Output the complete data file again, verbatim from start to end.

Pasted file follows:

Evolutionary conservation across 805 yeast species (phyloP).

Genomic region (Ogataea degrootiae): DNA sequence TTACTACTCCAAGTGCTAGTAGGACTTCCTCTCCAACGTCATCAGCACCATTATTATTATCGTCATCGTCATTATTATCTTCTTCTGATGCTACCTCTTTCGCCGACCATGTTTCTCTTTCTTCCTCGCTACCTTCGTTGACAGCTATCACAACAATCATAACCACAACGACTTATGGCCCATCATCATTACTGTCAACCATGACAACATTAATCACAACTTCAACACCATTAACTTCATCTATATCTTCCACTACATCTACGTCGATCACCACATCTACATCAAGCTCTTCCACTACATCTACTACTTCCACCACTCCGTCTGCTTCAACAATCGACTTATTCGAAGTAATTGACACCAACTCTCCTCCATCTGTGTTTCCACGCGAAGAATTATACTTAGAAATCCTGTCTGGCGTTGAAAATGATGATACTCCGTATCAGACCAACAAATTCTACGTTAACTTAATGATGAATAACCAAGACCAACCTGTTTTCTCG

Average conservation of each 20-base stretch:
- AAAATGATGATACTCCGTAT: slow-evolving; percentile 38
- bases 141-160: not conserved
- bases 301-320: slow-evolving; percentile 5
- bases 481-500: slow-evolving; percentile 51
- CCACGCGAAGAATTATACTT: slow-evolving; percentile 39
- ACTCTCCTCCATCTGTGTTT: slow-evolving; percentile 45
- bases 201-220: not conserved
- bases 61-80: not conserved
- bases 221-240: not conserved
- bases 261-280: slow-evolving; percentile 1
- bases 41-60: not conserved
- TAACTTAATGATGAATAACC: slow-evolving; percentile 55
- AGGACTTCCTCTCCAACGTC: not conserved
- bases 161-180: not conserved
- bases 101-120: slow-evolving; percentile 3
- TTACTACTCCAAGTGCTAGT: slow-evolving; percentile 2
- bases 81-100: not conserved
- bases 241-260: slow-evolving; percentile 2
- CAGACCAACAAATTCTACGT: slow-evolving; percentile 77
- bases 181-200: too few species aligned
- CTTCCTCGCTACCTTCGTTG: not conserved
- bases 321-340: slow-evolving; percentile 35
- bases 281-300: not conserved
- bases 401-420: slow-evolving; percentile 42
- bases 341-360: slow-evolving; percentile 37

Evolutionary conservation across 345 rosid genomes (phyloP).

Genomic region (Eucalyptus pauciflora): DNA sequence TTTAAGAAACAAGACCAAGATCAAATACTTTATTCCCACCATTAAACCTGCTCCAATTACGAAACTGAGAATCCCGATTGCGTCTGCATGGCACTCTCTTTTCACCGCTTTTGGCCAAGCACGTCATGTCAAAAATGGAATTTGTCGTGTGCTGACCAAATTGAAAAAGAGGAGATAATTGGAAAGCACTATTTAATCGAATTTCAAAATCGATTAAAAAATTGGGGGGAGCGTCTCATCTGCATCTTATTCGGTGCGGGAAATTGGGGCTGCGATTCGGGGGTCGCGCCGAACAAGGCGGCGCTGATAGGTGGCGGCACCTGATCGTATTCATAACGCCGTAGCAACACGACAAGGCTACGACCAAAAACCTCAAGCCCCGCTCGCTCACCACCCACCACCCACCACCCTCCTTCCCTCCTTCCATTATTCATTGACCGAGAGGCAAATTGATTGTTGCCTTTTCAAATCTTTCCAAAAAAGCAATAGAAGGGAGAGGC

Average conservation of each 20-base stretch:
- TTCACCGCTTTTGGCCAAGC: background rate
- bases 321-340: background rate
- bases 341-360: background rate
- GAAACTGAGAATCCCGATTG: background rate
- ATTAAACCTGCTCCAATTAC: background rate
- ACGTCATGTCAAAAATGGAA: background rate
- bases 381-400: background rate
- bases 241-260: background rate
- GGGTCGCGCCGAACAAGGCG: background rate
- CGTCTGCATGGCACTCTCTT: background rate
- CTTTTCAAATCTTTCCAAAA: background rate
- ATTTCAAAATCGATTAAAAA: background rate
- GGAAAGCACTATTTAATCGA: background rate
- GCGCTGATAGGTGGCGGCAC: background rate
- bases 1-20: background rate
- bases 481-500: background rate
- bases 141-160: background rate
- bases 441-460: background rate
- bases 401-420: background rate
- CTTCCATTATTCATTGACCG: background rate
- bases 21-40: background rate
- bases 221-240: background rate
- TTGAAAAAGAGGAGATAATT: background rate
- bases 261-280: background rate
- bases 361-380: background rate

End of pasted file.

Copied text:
Evolutionary conservation across 805 yeast species (phyloP).

Genomic region (Ogataea degrootiae): DNA sequence TTACTACTCCAAGTGCTAGTAGGACTTCCTCTCCAACGTCATCAGCACCATTATTATTATCGTCATCGTCATTATTATCTTCTTCTGATGCTACCTCTTTCGCCGACCATGTTTCTCTTTCTTCCTCGCTACCTTCGTTGACAGCTATCACAACAATCATAACCACAACGACTTATGGCCCATCATCATTACTGTCAACCATGACAACATTAATCACAACTTCAACACCATTAACTTCATCTATATCTTCCACTACATCTACGTCGATCACCACATCTACATCAAGCTCTTCCACTACATCTACTACTTCCACCACTCCGTCTGCTTCAACAATCGACTTATTCGAAGTAATTGACACCAACTCTCCTCCATCTGTGTTTCCACGCGAAGAATTATACTTAGAAATCCTGTCTGGCGTTGAAAATGATGATACTCCGTATCAGACCAACAAATTCTACGTTAACTTAATGATGAATAACCAAGACCAACCTGTTTTCTCG

Average conservation of each 20-base stretch:
- AAAATGATGATACTCCGTAT: slow-evolving; percentile 38
- bases 141-160: not conserved
- bases 301-320: slow-evolving; percentile 5
- bases 481-500: slow-evolving; percentile 51
- CCACGCGAAGAATTATACTT: slow-evolving; percentile 39
- ACTCTCCTCCATCTGTGTTT: slow-evolving; percentile 45
- bases 201-220: not conserved
- bases 61-80: not conserved
- bases 221-240: not conserved
- bases 261-280: slow-evolving; percentile 1
- bases 41-60: not conserved
- TAACTTAATGATGAATAACC: slow-evolving; percentile 55
- AGGACTTCCTCTCCAACGTC: not conserved
- bases 161-180: not conserved
- bases 101-120: slow-evolving; percentile 3
- TTACTACTCCAAGTGCTAGT: slow-evolving; percentile 2
- bases 81-100: not conserved
- bases 241-260: slow-evolving; percentile 2
- CAGACCAACAAATTCTACGT: slow-evolving; percentile 77
- bases 181-200: too few species aligned
- CTTCCTCGCTACCTTCGTTG: not conserved
- bases 321-340: slow-evolving; percentile 35
- bases 281-300: not conserved
- bases 401-420: slow-evolving; percentile 42
- bases 341-360: slow-evolving; percentile 37

Evolutionary conservation across 345 rosid genomes (phyloP).

Genomic region (Eucalyptus pauciflora): DNA sequence TTTAAGAAACAAGACCAAGATCAAATACTTTATTCCCACCATTAAACCTGCTCCAATTACGAAACTGAGAATCCCGATTGCGTCTGCATGGCACTCTCTTTTCACCGCTTTTGGCCAAGCACGTCATGTCAAAAATGGAATTTGTCGTGTGCTGACCAAATTGAAAAAGAGGAGATAATTGGAAAGCACTATTTAATCGAATTTCAAAATCGATTAAAAAATTGGGGGGAGCGTCTCATCTGCATCTTATTCGGTGCGGGAAATTGGGGCTGCGATTCGGGGGTCGCGCCGAACAAGGCGGCGCTGATAGGTGGCGGCACCTGATCGTATTCATAACGCCGTAGCAACACGACAAGGCTACGACCAAAAACCTCAAGCCCCGCTCGCTCACCACCCACCACCCACCACCCTCCTTCCCTCCTTCCATTATTCATTGACCGAGAGGCAAATTGATTGTTGCCTTTTCAAATCTTTCCAAAAAAGCAATAGAAGGGAGAGGC

Average conservation of each 20-base stretch:
- TTCACCGCTTTTGGCCAAGC: background rate
- bases 321-340: background rate
- bases 341-360: background rate
- GAAACTGAGAATCCCGATTG: background rate
- ATTAAACCTGCTCCAATTAC: background rate
- ACGTCATGTCAAAAATGGAA: background rate
- bases 381-400: background rate
- bases 241-260: background rate
- GGGTCGCGCCGAACAAGGCG: background rate
- CGTCTGCATGGCACTCTCTT: background rate
- CTTTTCAAATCTTTCCAAAA: background rate
- ATTTCAAAATCGATTAAAAA: background rate
- GGAAAGCACTATTTAATCGA: background rate
- GCGCTGATAGGTGGCGGCAC: background rate
- bases 1-20: background rate
- bases 481-500: background rate
- bases 141-160: background rate
- bases 441-460: background rate
- bases 401-420: background rate
- CTTCCATTATTCATTGACCG: background rate
- bases 21-40: background rate
- bases 221-240: background rate
- TTGAAAAAGAGGAGATAATT: background rate
- bases 261-280: background rate
- bases 361-380: background rate